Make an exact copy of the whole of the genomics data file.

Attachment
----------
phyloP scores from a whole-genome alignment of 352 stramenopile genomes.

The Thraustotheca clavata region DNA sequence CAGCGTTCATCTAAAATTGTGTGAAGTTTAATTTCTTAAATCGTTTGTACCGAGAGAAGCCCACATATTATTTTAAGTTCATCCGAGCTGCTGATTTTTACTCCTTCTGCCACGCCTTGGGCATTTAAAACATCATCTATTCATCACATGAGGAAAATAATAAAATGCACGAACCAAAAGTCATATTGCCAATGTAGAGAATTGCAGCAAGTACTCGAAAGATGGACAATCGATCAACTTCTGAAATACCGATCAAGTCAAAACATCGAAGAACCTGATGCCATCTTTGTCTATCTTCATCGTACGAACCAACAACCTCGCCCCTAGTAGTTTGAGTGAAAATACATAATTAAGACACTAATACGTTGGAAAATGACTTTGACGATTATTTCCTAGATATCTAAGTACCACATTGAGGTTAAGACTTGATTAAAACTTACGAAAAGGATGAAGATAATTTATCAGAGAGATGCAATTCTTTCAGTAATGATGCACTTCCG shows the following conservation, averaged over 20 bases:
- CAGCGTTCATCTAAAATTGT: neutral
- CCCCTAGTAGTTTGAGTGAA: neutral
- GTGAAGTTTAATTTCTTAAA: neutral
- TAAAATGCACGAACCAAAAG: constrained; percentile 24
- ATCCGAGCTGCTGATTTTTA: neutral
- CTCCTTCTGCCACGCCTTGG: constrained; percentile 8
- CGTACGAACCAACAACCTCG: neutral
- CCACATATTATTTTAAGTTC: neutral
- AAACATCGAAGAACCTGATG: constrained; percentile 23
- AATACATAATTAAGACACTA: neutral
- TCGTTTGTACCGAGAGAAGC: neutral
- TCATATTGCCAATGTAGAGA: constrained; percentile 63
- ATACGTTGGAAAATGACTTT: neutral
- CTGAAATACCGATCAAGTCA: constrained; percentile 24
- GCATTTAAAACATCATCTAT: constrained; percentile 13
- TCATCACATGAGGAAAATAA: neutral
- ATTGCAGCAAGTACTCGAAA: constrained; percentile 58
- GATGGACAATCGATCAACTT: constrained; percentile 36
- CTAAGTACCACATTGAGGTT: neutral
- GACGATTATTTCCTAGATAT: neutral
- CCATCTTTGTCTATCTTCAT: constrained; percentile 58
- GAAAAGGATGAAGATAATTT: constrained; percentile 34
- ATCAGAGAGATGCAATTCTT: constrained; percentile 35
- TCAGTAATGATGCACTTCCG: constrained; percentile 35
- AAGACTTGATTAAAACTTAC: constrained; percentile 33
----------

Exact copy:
phyloP scores from a whole-genome alignment of 352 stramenopile genomes.

The Thraustotheca clavata region DNA sequence CAGCGTTCATCTAAAATTGTGTGAAGTTTAATTTCTTAAATCGTTTGTACCGAGAGAAGCCCACATATTATTTTAAGTTCATCCGAGCTGCTGATTTTTACTCCTTCTGCCACGCCTTGGGCATTTAAAACATCATCTATTCATCACATGAGGAAAATAATAAAATGCACGAACCAAAAGTCATATTGCCAATGTAGAGAATTGCAGCAAGTACTCGAAAGATGGACAATCGATCAACTTCTGAAATACCGATCAAGTCAAAACATCGAAGAACCTGATGCCATCTTTGTCTATCTTCATCGTACGAACCAACAACCTCGCCCCTAGTAGTTTGAGTGAAAATACATAATTAAGACACTAATACGTTGGAAAATGACTTTGACGATTATTTCCTAGATATCTAAGTACCACATTGAGGTTAAGACTTGATTAAAACTTACGAAAAGGATGAAGATAATTTATCAGAGAGATGCAATTCTTTCAGTAATGATGCACTTCCG shows the following conservation, averaged over 20 bases:
- CAGCGTTCATCTAAAATTGT: neutral
- CCCCTAGTAGTTTGAGTGAA: neutral
- GTGAAGTTTAATTTCTTAAA: neutral
- TAAAATGCACGAACCAAAAG: constrained; percentile 24
- ATCCGAGCTGCTGATTTTTA: neutral
- CTCCTTCTGCCACGCCTTGG: constrained; percentile 8
- CGTACGAACCAACAACCTCG: neutral
- CCACATATTATTTTAAGTTC: neutral
- AAACATCGAAGAACCTGATG: constrained; percentile 23
- AATACATAATTAAGACACTA: neutral
- TCGTTTGTACCGAGAGAAGC: neutral
- TCATATTGCCAATGTAGAGA: constrained; percentile 63
- ATACGTTGGAAAATGACTTT: neutral
- CTGAAATACCGATCAAGTCA: constrained; percentile 24
- GCATTTAAAACATCATCTAT: constrained; percentile 13
- TCATCACATGAGGAAAATAA: neutral
- ATTGCAGCAAGTACTCGAAA: constrained; percentile 58
- GATGGACAATCGATCAACTT: constrained; percentile 36
- CTAAGTACCACATTGAGGTT: neutral
- GACGATTATTTCCTAGATAT: neutral
- CCATCTTTGTCTATCTTCAT: constrained; percentile 58
- GAAAAGGATGAAGATAATTT: constrained; percentile 34
- ATCAGAGAGATGCAATTCTT: constrained; percentile 35
- TCAGTAATGATGCACTTCCG: constrained; percentile 35
- AAGACTTGATTAAAACTTAC: constrained; percentile 33